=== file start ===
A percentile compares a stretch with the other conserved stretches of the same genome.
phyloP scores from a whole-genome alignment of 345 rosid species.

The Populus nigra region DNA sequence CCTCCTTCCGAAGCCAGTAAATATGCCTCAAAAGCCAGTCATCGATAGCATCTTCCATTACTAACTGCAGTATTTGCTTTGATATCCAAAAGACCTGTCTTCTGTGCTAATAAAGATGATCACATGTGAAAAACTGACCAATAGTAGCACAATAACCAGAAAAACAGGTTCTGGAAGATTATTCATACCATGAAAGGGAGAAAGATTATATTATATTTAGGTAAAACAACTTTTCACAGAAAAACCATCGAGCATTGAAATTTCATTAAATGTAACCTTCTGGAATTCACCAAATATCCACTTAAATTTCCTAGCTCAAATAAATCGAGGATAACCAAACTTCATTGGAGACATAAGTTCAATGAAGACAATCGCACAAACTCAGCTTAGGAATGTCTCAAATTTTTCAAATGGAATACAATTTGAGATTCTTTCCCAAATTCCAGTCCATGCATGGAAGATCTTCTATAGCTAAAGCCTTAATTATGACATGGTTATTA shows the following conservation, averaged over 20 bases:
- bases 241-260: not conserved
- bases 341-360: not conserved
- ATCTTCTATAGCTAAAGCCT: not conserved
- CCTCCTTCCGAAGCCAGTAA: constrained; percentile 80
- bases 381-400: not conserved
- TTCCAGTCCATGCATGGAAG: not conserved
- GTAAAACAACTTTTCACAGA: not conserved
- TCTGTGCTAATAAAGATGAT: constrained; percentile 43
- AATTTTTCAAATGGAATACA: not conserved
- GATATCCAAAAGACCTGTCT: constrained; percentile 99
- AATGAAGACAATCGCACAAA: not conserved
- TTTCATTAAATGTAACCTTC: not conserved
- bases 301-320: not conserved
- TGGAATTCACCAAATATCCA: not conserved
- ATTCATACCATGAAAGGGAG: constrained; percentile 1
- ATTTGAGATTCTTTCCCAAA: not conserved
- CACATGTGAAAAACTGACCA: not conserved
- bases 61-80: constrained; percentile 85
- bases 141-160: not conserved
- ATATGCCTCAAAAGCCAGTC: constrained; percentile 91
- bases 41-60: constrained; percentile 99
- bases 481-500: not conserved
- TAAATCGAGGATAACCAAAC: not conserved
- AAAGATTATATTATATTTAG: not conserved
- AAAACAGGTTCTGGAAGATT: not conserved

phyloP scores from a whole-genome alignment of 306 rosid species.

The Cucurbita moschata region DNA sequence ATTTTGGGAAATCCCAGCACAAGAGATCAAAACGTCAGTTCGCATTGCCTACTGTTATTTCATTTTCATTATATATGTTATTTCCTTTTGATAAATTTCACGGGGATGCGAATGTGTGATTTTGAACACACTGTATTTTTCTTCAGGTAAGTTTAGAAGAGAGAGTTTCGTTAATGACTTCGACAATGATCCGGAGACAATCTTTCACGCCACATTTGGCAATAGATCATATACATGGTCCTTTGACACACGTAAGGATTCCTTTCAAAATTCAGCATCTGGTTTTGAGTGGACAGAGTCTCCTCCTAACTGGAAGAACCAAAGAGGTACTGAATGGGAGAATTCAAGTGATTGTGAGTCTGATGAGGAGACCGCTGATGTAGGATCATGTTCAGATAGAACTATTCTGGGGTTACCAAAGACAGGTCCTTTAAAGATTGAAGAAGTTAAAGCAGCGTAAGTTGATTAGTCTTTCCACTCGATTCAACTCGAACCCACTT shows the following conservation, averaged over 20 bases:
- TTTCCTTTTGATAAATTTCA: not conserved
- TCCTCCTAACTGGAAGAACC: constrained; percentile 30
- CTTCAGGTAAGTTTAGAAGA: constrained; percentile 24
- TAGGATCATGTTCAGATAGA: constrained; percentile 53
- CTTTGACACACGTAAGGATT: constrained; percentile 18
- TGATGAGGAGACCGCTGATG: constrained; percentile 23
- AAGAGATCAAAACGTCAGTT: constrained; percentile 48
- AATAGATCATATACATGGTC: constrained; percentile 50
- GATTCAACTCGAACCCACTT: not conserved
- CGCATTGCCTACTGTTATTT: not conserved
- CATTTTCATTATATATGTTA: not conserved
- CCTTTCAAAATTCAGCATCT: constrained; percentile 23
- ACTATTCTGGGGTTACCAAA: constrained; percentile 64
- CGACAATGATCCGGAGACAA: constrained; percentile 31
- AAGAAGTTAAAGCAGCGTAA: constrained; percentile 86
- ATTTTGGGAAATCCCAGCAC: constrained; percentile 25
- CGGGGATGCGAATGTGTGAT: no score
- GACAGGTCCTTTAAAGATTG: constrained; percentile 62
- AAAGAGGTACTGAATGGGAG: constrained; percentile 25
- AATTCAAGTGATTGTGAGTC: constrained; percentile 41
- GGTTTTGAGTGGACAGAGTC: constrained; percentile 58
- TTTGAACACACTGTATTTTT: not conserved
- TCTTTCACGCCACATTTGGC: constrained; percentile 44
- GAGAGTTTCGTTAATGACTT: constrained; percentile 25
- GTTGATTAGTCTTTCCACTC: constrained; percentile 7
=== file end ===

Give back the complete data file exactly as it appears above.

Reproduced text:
A percentile compares a stretch with the other conserved stretches of the same genome.
phyloP scores from a whole-genome alignment of 345 rosid species.

The Populus nigra region DNA sequence CCTCCTTCCGAAGCCAGTAAATATGCCTCAAAAGCCAGTCATCGATAGCATCTTCCATTACTAACTGCAGTATTTGCTTTGATATCCAAAAGACCTGTCTTCTGTGCTAATAAAGATGATCACATGTGAAAAACTGACCAATAGTAGCACAATAACCAGAAAAACAGGTTCTGGAAGATTATTCATACCATGAAAGGGAGAAAGATTATATTATATTTAGGTAAAACAACTTTTCACAGAAAAACCATCGAGCATTGAAATTTCATTAAATGTAACCTTCTGGAATTCACCAAATATCCACTTAAATTTCCTAGCTCAAATAAATCGAGGATAACCAAACTTCATTGGAGACATAAGTTCAATGAAGACAATCGCACAAACTCAGCTTAGGAATGTCTCAAATTTTTCAAATGGAATACAATTTGAGATTCTTTCCCAAATTCCAGTCCATGCATGGAAGATCTTCTATAGCTAAAGCCTTAATTATGACATGGTTATTA shows the following conservation, averaged over 20 bases:
- bases 241-260: not conserved
- bases 341-360: not conserved
- ATCTTCTATAGCTAAAGCCT: not conserved
- CCTCCTTCCGAAGCCAGTAA: constrained; percentile 80
- bases 381-400: not conserved
- TTCCAGTCCATGCATGGAAG: not conserved
- GTAAAACAACTTTTCACAGA: not conserved
- TCTGTGCTAATAAAGATGAT: constrained; percentile 43
- AATTTTTCAAATGGAATACA: not conserved
- GATATCCAAAAGACCTGTCT: constrained; percentile 99
- AATGAAGACAATCGCACAAA: not conserved
- TTTCATTAAATGTAACCTTC: not conserved
- bases 301-320: not conserved
- TGGAATTCACCAAATATCCA: not conserved
- ATTCATACCATGAAAGGGAG: constrained; percentile 1
- ATTTGAGATTCTTTCCCAAA: not conserved
- CACATGTGAAAAACTGACCA: not conserved
- bases 61-80: constrained; percentile 85
- bases 141-160: not conserved
- ATATGCCTCAAAAGCCAGTC: constrained; percentile 91
- bases 41-60: constrained; percentile 99
- bases 481-500: not conserved
- TAAATCGAGGATAACCAAAC: not conserved
- AAAGATTATATTATATTTAG: not conserved
- AAAACAGGTTCTGGAAGATT: not conserved

phyloP scores from a whole-genome alignment of 306 rosid species.

The Cucurbita moschata region DNA sequence ATTTTGGGAAATCCCAGCACAAGAGATCAAAACGTCAGTTCGCATTGCCTACTGTTATTTCATTTTCATTATATATGTTATTTCCTTTTGATAAATTTCACGGGGATGCGAATGTGTGATTTTGAACACACTGTATTTTTCTTCAGGTAAGTTTAGAAGAGAGAGTTTCGTTAATGACTTCGACAATGATCCGGAGACAATCTTTCACGCCACATTTGGCAATAGATCATATACATGGTCCTTTGACACACGTAAGGATTCCTTTCAAAATTCAGCATCTGGTTTTGAGTGGACAGAGTCTCCTCCTAACTGGAAGAACCAAAGAGGTACTGAATGGGAGAATTCAAGTGATTGTGAGTCTGATGAGGAGACCGCTGATGTAGGATCATGTTCAGATAGAACTATTCTGGGGTTACCAAAGACAGGTCCTTTAAAGATTGAAGAAGTTAAAGCAGCGTAAGTTGATTAGTCTTTCCACTCGATTCAACTCGAACCCACTT shows the following conservation, averaged over 20 bases:
- TTTCCTTTTGATAAATTTCA: not conserved
- TCCTCCTAACTGGAAGAACC: constrained; percentile 30
- CTTCAGGTAAGTTTAGAAGA: constrained; percentile 24
- TAGGATCATGTTCAGATAGA: constrained; percentile 53
- CTTTGACACACGTAAGGATT: constrained; percentile 18
- TGATGAGGAGACCGCTGATG: constrained; percentile 23
- AAGAGATCAAAACGTCAGTT: constrained; percentile 48
- AATAGATCATATACATGGTC: constrained; percentile 50
- GATTCAACTCGAACCCACTT: not conserved
- CGCATTGCCTACTGTTATTT: not conserved
- CATTTTCATTATATATGTTA: not conserved
- CCTTTCAAAATTCAGCATCT: constrained; percentile 23
- ACTATTCTGGGGTTACCAAA: constrained; percentile 64
- CGACAATGATCCGGAGACAA: constrained; percentile 31
- AAGAAGTTAAAGCAGCGTAA: constrained; percentile 86
- ATTTTGGGAAATCCCAGCAC: constrained; percentile 25
- CGGGGATGCGAATGTGTGAT: no score
- GACAGGTCCTTTAAAGATTG: constrained; percentile 62
- AAAGAGGTACTGAATGGGAG: constrained; percentile 25
- AATTCAAGTGATTGTGAGTC: constrained; percentile 41
- GGTTTTGAGTGGACAGAGTC: constrained; percentile 58
- TTTGAACACACTGTATTTTT: not conserved
- TCTTTCACGCCACATTTGGC: constrained; percentile 44
- GAGAGTTTCGTTAATGACTT: constrained; percentile 25
- GTTGATTAGTCTTTCCACTC: constrained; percentile 7